Stargazer tells the story of one night in the life of Grace Campbell, a grad student burning with fury about the fate of Cecilia Payne, an astronomer who discovered the nature of the universe - and saw her genius stolen by men. For Grace, history threatens to repeat itself when she's forced to partner with a male journalist.
That male journalist, Spike Randall, promises Grace an appearance on a TV show, hosted by historian Annette Gordon Reed, but at what cost? A dancer called Diana intervenes with a parable of her own about sex and power in ancient Greece, and Grace must decide where to turn and whom to trust -- all in a frantic 86 minutes. Stargazer will be screened at the New Jersey International Film Festival on Sunday, June 11th; available online for 24 hours starting at midnight with an in-person screening at Rutgers University in New Brunswick. The animated short, Meet Cute, will also be screened that night.
New Jersey Stage reached out to Stargazer director Alan McIntyre to learn more.
It's a very interesting script. How did you get involved with directing Stargazer? Actor/Producer Matt Bogart and writers Rob Ackerman and Kate Ginna were developing the Stargazer script and looking for a filmmaker to collaborate with to turn the script into a film. I immediately connected to the story of Cecilia Payne, an overlooked historical figure, as well as Grace Campbell, the contemporary character who is fighting to bring Cecilia the recognition she deserves.
I liked that the script was unconventional in structure, full of surprises, and had an element of Greek mythology through Diana, a dance student working on her thesis. The question of how to tell a good story (or “how to craft a narrative”) has vexed storytellers for eons and I appreciated how this script approached the idea of figuring out what is important and how to hook an audience.
Ultimately, I loved that Stargazer was about something: sexism in the STEM fields, sex as a form of communication, the desire to right historical wrongs, and the importance of opening oneself up to solving problems through collaboration and differing perspectives.
Tell me about the casting of this film. Kate Ginna, who co-wrote Stargazer, stars in the film. Was that always the plan or did you have to convince her to take the role? As far as I was concerned, Kate Ginna was always going to play the lead role. When I came onboard Kate was planning to play the role but graciously offered to allow me to audition other actors. But the chemistry she had with Matt Bogart was too electric to even consider other options. I knew she had internalized the characters and knew the parts inside and out. And her eyes were so expressive, I knew she would be able to play the silent film flashbacks as deftly as she worked with dialogue in the modern sections. Kate's role was challenging as it's a person in transition from academia into the world, so she had to have an element of naiveté that was disguised by her drive to get her story into the world. The inner battle of that change in maturity throughout the film is what ultimately makes the film succeed.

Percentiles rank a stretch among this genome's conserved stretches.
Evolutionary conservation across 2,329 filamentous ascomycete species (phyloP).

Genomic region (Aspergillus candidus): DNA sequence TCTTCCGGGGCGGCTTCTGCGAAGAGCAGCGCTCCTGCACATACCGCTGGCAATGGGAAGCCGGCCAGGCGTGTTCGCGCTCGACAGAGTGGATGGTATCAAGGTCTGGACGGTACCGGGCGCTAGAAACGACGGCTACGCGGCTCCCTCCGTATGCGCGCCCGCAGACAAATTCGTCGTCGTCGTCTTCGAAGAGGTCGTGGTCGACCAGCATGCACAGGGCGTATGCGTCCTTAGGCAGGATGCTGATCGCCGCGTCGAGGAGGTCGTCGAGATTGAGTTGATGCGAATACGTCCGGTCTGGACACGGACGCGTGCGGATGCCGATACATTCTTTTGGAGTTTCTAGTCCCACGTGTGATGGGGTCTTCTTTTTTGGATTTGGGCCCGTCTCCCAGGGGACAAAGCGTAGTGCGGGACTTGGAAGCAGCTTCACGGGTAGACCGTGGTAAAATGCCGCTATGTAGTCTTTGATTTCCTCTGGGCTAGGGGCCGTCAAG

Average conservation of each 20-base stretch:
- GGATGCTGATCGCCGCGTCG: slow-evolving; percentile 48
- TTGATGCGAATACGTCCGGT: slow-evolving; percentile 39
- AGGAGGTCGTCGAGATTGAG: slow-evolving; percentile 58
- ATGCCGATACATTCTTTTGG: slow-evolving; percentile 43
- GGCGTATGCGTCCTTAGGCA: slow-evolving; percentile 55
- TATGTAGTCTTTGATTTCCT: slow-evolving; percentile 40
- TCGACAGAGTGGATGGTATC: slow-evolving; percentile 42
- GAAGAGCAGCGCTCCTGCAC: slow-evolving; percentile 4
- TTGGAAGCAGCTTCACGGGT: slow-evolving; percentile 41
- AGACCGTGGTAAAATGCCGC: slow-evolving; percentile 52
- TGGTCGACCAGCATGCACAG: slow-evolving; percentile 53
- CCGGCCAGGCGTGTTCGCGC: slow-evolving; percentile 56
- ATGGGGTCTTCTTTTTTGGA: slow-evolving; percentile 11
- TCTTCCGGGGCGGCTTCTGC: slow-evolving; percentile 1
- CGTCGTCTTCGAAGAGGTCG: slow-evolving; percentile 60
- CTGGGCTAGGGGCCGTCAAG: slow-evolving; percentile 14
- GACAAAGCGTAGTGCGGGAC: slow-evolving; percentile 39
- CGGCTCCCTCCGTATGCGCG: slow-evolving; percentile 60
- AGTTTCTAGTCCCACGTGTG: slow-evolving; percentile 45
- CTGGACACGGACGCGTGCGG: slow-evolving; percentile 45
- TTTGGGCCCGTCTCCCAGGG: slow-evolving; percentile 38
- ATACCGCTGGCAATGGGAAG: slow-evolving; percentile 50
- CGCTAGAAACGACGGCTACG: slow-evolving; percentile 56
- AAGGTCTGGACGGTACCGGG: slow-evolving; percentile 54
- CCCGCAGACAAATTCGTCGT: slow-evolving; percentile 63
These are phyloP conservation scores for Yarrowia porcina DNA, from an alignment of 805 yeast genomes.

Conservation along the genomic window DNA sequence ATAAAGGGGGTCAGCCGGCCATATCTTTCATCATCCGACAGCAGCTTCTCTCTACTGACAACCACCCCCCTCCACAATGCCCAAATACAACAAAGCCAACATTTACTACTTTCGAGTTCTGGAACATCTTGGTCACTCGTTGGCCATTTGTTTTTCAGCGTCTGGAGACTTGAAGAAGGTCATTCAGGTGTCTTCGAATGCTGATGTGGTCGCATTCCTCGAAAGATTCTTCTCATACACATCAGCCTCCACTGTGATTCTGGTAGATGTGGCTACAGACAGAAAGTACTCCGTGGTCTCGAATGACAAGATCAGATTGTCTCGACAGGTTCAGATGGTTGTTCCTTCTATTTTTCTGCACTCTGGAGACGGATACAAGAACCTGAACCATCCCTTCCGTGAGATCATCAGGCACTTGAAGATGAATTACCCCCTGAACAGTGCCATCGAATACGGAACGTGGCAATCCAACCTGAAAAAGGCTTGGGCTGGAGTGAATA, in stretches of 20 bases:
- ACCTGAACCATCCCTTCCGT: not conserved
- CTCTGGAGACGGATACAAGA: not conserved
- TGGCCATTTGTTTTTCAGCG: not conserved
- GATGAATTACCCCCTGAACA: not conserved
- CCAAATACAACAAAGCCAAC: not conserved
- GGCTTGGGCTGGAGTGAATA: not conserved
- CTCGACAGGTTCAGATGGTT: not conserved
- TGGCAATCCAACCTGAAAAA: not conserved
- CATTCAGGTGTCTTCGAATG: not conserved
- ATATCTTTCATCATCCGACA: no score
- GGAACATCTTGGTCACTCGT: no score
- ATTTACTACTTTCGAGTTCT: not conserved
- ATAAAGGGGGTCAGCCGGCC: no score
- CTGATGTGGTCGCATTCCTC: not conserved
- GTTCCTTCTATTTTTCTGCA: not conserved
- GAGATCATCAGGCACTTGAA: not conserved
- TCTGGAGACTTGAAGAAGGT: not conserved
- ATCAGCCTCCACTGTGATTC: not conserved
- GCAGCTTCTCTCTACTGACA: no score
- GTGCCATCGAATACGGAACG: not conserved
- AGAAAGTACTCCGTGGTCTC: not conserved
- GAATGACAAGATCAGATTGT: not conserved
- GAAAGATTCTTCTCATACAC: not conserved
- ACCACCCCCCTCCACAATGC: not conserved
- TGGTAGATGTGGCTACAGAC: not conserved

What about Lei Nico as the dancer. Was that the hardest role to cast? Lei Nico is brilliant. The role of Diana was hard to cast as the character required such a forward personality that is hiding vulnerability, and she had to be able to dance. We were not able to meet in person due to Covid so we had to cast via online zoom readings. Despite the clinical nature of the online process Lei Nico shined as Diana, a dance student who is struggling with her own form of storytelling, using the body in motion.
The other difficult role to cast was the TV show personality who Grace needs to impress with her pitch. We wanted someone with gravitas who could appear both friendly and indimidating, and found the perfect TV host with MacArthur Fellow/Pulitzer Prize-winning scholar Annette Gordon-Reed.
How did you choose to shoot much of the film at Rider University? Rider University was the perfect home for Stargazer as I had just finished teaching a filmmaking class with their senior film students when the Stargazer script arrived. I had shot several scenes in the school library and trained the students as camera and lighting technicians, so we were able to hire the recent grads as crew and cast, and rented out dorm rooms on campus to maintain a bubble for Covid restrictions. The campus was like our backlot, and we reworked scenes to take place in some of the buildings I had gotten to know in the previous semester. The original script took place entirely in the school library, but I wanted to have a visual progression for the audience, so we had the characters leave the library for the third act to go outside and to the campus TV studio.
Was there any trouble shooting the scenes that deal with drugs and sex in the library? Did they have to approve those scenes in advance? We didn't have to get approval — we kept the sets closed for the intimate scenes and worked with an intimacy consultant so that everyone involved felt as comfortable and safe as possible. And the gummies were just plain old candy!